Kumite, as long as it follows tournament rules, is good practice. I encourage people to compete. You pay an entrance fee and spar with total strangers. This gives you an approximation of a street fight. As you do it over and over, you get used to the situation and it toughens you. I used to compete, not just in karate, but also in judo and kendo. I was an excellent loser!

But tournament is okay for kyu-grade holders and young black belts. Too much of it makes you lose the classical flavor, because tournament rules force uniformity on people, and styles and individuality is gone.

Chinen Sensei also told me that before pads were used, there were less injuries to the head and face in tournament. That is not to say they did not hit each other or that injuries did not happen, but to say that control of techniques was emphasized more back then.  But that could be a topic of discussion all its own. 

Back to the quote above. Chinen Sensei started in Judo and also cross-trained in Kendo.  It was not uncommon for a karate person to also cross-train in Judo and Kendo in the Japanese culture.  I don't think there would be nearly as many issues with some when it came to MMA and ground fighting experience if every martial artist had cross training in Judo (or similar art) and Kendo (or similar weapon art).  And why we are at it, add boxing/kickboxing/Muay Thai cross-training in the mix to.   ;)


Personally, when it comes to point fight tournaments, my biggest issues are with the judges.  Some judges call points for techniques that are six inches away from hitting, or call excessive contact on perfectly controlled techniques that barely touch.  That might be good for very young or beginners, if at all, but judging more than the rules is what can take all the meaningful aspects of point fighting out of the game.

If you come from a full contact sparring background, you will probably suck when it comes to point fighting because the techniques would be coming in so fast and even if they don't hit, you might lose the point -- very frustrating.  But watching Chinen Sensei as center judge in point tournaments was completely different.  He did not call a point unless it was a clean technique with power.  If there was some contact all the better.  Any technique that was deflected or too far away did not score and the fight continued.  In fact the last match I saw him officiate, an American Kenpo person won.  It was not the same as real world, but it was a lot closer than what I saw other (much less experienced) judges do.  I wish the whole tournament would have been consistent like how Chinen Sensei officiated.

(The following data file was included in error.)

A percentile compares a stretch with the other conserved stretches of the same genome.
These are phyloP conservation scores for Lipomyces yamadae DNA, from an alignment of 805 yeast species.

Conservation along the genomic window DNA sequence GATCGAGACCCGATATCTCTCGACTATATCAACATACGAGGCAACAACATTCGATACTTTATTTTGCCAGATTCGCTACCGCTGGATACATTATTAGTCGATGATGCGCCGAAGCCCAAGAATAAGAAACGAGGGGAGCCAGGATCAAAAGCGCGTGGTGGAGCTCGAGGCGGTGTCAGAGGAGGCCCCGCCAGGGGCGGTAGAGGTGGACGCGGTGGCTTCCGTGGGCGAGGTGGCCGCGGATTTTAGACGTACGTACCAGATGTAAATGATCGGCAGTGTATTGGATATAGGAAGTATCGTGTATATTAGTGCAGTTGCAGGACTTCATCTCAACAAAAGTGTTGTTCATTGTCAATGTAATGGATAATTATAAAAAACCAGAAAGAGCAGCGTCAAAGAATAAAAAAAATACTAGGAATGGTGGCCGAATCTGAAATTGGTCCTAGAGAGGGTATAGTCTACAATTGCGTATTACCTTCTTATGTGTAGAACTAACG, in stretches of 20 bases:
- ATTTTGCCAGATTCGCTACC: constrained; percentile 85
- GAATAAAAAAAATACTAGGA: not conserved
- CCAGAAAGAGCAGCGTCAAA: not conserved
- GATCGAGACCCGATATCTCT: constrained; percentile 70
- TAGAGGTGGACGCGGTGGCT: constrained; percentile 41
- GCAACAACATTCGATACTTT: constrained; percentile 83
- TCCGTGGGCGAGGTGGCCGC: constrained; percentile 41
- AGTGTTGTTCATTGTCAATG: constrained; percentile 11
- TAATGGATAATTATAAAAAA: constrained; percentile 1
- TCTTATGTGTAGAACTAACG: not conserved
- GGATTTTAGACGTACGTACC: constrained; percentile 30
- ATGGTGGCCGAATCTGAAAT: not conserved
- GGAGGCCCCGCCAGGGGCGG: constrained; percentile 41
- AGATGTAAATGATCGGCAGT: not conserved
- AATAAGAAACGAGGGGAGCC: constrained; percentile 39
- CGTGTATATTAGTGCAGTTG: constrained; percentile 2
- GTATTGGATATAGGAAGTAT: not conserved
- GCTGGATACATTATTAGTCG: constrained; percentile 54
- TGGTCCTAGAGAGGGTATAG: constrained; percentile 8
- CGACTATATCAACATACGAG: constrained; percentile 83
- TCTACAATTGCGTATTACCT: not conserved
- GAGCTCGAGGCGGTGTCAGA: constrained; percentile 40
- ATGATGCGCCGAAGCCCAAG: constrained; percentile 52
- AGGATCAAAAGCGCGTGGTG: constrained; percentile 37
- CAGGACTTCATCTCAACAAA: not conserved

« Last Edit: September 02, 2007, 12:59:14 PM by Wado »
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Offline KajuJKDFighter

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Re: Sparring
« Reply #37 on: September 02, 2007, 02:30:07 PM »
The biggest problem is we are creatures of what is familiar to us....if we train many hours of something we will do it on the street......if you are a wrestler who has trained in boxing kickboxing and submissions, in a fight when it becomes hard for you or you are afraid you will flip the switch to wrestling......we all do that even very trained people will go with their money maker when the chips are down....threw a little Vegas flair in there for you guys
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Offline Wado

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Re: Sparring
« Reply #38 on: September 02, 2007, 05:15:37 PM »
The biggest problem is we are creatures of what is familiar to us....if we train many hours of something we will do it on the street......if you are a wrestler who has trained in boxing kickboxing and submissions, in a fight when it becomes hard for you or you are afraid you will flip the switch to wrestling......we all do that even very trained people will go with their money maker when the chips are down....threw a little Vegas flair in there for you guys

So true Professor. I like your post Professor Bono, it has meaning on many levels and probably different people can apply it differently for their situations. 

I see it as why I put experience and attitude above skill.  Skill is important but only meaningful truly with experience and attitude to back it up.